President Gibson Remains Hopeful as Enrollment Declines and Staff, Faculty Unrest Looms

Gibson presented her State of the University speech amid union protests


Photo by Erwin Lopez Rada

Erwin Lopez Rada, News Editor

A half-empty auditorium, and a silent attendance, made up mostly of people wearing green shirts of the Union of Professionals of Illinois, 4100 union chapter logo and signs requesting a fair contract, received Gloria J. Gibson’s fifth speech as President of Northeastern Illinois University (NEIU).

President Gibson defended her administration’s performance and defined three main areas on which she will focus for the next year: enrollment and student retention to stop the decline in student population, budgeting to achieve sustainability and a list of strategic goals that will help consolidate both retention and budget.

Enrollment and retention are the most crucial points of improvement since the survival of NEIU depends on keeping and growing its student population. Dr. Nancy Wrinkle, the Chair of NEIU’s Faculty Senate said: “We’ve seen 10 years of declines in enrollment. [And] Well, the pandemic has really affected everybody. [But] Our institutions around Chicago, and around Illinois, have all seen enrollment increases.”

President Gibson’s enrollment team, headed by Kimberley Buster-Williams, plans to go for the “hanging fruits.” The newly hired enrollment director said, “we’re in the process of closing our businesses too, which is to get in and meet with students, we will pay influencers, we get the counselors, and really build a pool of students that express interest, and then they will be brought to us.”

NEIU grew its enrollment by more than 200 students compared to 2020, and by more than 100 when compared to last year according to graphs presented by President Gibson.

Likewise, enrollment for Fall 2022 surpassed enrollment for Fall 2019, the last full semester before the start of the pandemic. The bump had to do with NEIU’s strategies like the NEIU For You Program, the Living Learning Communities project and the hiring of new recruiters. President Gibson also highlighted the relationships that NEIU is building with Chicago Public Schools. 

But as Buster-Williams hinted during the Q & A session, the work at enrollment is still raw. A couple of prospective students wandering by Village Square showed The Independent an email allegedly sent by Enrollment inviting them to an Open House session at the Main Campus when the session was supposed to be only at the Carruthers Center for Inner Cities Studies in Bronzeville.

NEIU boasted good financial numbers for this fiscal year. The increase in state and federal funding to help schools navigate the COVID-19 pandemic and the management of Vice President of Finances and Administration Manish Kumar and his team kept the school afloat.

But the university is not meeting its recruiting and retention goals, and with fewer students paying fees, the maintenance of operations for NEIU could get to a breaking point.

For this fiscal year – 2023 –, President Gibson’s team already decided to cut expenses by 6% in all vice presidents’ areas since a 9% drop in enrollment for Fall 2022 generated a deficit of just over $5 million.

Upon questioning from The Independent, vice presidents explained where they did cut funds. President Gibson said that she cut expenses on her personal budget and hired for her office.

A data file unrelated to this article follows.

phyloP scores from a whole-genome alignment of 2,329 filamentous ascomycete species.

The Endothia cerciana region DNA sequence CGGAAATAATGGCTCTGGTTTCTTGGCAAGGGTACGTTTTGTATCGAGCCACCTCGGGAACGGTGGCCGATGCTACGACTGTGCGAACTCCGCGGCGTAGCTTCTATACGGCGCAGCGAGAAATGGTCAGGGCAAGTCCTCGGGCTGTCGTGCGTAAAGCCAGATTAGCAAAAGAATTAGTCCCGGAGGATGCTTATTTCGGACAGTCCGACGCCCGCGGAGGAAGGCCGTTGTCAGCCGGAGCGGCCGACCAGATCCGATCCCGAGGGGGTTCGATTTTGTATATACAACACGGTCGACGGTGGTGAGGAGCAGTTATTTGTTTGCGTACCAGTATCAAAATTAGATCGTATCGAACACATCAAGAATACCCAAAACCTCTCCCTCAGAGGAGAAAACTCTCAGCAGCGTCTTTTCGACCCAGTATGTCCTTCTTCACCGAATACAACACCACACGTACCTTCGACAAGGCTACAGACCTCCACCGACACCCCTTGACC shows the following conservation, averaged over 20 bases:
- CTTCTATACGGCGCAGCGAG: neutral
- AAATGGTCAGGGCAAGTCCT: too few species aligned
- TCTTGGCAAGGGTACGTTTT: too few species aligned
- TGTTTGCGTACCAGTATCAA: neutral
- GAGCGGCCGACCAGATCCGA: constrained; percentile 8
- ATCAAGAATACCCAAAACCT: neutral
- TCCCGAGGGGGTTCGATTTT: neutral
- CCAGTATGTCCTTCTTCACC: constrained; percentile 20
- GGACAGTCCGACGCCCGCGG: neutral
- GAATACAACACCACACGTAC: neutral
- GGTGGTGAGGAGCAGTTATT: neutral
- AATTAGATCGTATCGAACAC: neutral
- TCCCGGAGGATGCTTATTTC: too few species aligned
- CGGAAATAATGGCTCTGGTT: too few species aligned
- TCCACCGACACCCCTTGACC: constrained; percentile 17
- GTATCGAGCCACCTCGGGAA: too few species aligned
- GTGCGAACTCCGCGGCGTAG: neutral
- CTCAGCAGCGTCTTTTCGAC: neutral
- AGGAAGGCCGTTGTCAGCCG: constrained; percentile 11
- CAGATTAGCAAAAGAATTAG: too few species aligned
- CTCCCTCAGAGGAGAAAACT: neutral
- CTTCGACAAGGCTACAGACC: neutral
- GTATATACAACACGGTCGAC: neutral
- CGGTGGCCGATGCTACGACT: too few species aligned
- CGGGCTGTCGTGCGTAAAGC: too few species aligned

Manish Kumar, Vice President of Finance and Administration, summed up the actions of the administration saying that “we balanced our budget by taking away a whole take on recruiting on some of the vacant positions in certain areas, [we did] limited restructuring in our current operations, and we are also anticipating some additional revenue coming in from the addition of precedents that we have in the Nest.”

NEIU’s administration expects to stop an economic shortfall next semester by doubling down on student recruitment and improving retention. The goal is to increase retention from 62% to around 80%, a very ambitious goal. 

Dr. Terry Mena, the Vice President and Dean of Students for Student Affairs, said that NEIU is promoting strategies to treat students in a more “holistic way.”

President Gibson touted the investments made in counseling, NEIU hired two counselors and had seen an increase in services provided. President Gibson and Dr. Mena also talked about the NEIU scholarship for students going through housing issues. 

Dr. Mena reassured students that the funds available for student activities and organizations like the Student Government Association, the Student Media Board and the Council of Clubs are secured. He said that money for student activities “is a different funding source. We call them local funds. That’s when [we use] the students’ fee funds, and that activity to examine where we’re at to this point is going to happen in the next couple of weeks.”

President Gibson closed her speech by establishing some strategic priorities that NEIU need to work on in order to achieve sustainability: selecting a New Provost and Vice President for Academic Affairs and the creation of a committee to see the possibility of bringing athletics back to NEIU – President Gibson said that some alumni talked about investing on sport programs.

NEIU is also creating a doctoral program in urban education and is planning to expand the career possibilities at NEIU by adding a nursing program in the coming years and the possibility of taking pre-law classes and then transferring them to other institutions.

Photo by Erwin Lopez Rada